How do you Build an ADA-Compliant Concrete Wheelchair Ramp?

curb ramp The Americans with Disabilities act, signed into law in 1990 by President George Bush, Sr., was created in order to protect the civil rights of people with disabilities, allowing them to remain a part of mainstream society.  A part of ADA legislation requires all public buildings and private businesses to ensure physical access to their property for people with disabilities.

For wheelchair-bound people, ADA requires ramps to be constructed.  They don’t necessarily have to be constructed from concrete, but many are.  If you are curious how this process works, or if you are a contractor with a project that requires ADA certification, we have step by step fabrication instructions and the regulations guiding the actual construction of the ramp.

Instructions For Building an ADA Compliant Wheelchair Ramp

  1. Ramp regulations.  Before you begin constructing the ramp, know the minimum regulations yours must follow.  At minimum, a ramp must be 36 inches wide, have edge protection to prevent people from slipping or falling off, have landings at top and bottom that are as wide as the ramp and at least 60 inches long, must have handrails on both sides if the rise is greater than 6 inches or if length is longer than 72 inches, and also must have slip-resistant and stable surfaces, as well as cross-slopes with a rise of 1 unit for every 12 units of run maximum.
  2. Choose your building materials.  Concrete is the most expensive material for building a ramp, but works great for ramps that will be permanent.  Alternative materials you might use include wood, steel, or aluminum.  In this case, of course, we’ll be discussing construction with concrete.
  3. Planning.  First, measure the area where the ramp will be constructed.  You’ll remember from the guidelines before that the ramp must be at least 36 inches wide and cannot have a  slope greater than 1:12.  As you measure, use stakes and string to mark the width of the ramp.  Finally, measure the height of the ramp and determine how long the ramp will have to be, keeping in mind the maximum ratio of 1:12 for slope.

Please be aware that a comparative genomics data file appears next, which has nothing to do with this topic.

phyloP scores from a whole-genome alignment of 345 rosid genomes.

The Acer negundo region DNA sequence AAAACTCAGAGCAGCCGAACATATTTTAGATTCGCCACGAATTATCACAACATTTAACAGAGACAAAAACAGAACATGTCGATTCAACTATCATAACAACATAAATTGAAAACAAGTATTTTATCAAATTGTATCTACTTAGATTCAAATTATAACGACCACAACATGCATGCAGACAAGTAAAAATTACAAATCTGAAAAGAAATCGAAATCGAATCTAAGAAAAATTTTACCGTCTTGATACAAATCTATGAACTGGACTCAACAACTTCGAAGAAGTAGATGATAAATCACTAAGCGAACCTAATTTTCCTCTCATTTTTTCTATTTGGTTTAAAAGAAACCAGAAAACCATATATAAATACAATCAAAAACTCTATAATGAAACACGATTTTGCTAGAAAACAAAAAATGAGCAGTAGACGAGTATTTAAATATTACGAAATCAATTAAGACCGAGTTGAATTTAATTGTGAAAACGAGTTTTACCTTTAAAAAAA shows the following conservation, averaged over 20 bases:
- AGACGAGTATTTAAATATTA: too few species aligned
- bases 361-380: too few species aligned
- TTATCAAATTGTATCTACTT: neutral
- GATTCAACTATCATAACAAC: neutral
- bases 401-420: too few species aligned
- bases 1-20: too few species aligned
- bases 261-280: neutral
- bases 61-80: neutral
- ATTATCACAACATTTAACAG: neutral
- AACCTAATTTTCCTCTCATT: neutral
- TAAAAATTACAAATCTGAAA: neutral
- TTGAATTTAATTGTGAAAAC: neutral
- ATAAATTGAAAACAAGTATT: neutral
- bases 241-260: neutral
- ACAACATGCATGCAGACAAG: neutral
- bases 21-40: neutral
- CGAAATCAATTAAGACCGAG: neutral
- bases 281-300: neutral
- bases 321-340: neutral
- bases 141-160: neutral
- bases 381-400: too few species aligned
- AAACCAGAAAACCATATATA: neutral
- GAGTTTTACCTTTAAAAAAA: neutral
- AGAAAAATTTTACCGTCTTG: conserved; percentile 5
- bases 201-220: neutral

4. Create the forms.  Cut wood planks to create the forms.  Typically, your planks should be 2x6s.  You’ll need to place stakes around the form to provide extra insurance the concrete will hold in place.  Remember to cut the top level of the form work to stay in line with the 1:12 slope.  Place rebar inside of the form.  3/8″ rebar spaced 6 inches apart works well for providing additional strength and reducing cracks.  Be sure to tie the rebar together with wire.
  5. Pour the concrete.  Now that your forms are all set up, it’s time to pour the concrete.  Mix it as recommended by the manufacturer, and pour it out, beginning with the deepest part of the ramp first.  Vibrate the concrete to remove any air bubbles.
  6. Complete the ramp.  Trowel the concrete smooth.  Use a medium-bristle broom to create lines on the concrete.  This helps create texture, which allows you to comply with the ADA guideline stipulating your ramp must do everything it can to reduce the risk of people slipping.  Finally, remove the form work once the concrete has hardened.

That’s how you add an ADA-compliant wheelchair ramp to a concrete walkway.  Believe it or not, there still are some businesses out there who do not comply with the law, as well as private residences who still have the need.

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One Response to How do you Build an ADA-Compliant Concrete Wheelchair Ramp?

  1. Pingback: Concrete Surfaces in Office Parks and Commercial Rentals Must Be Maintained to City Code

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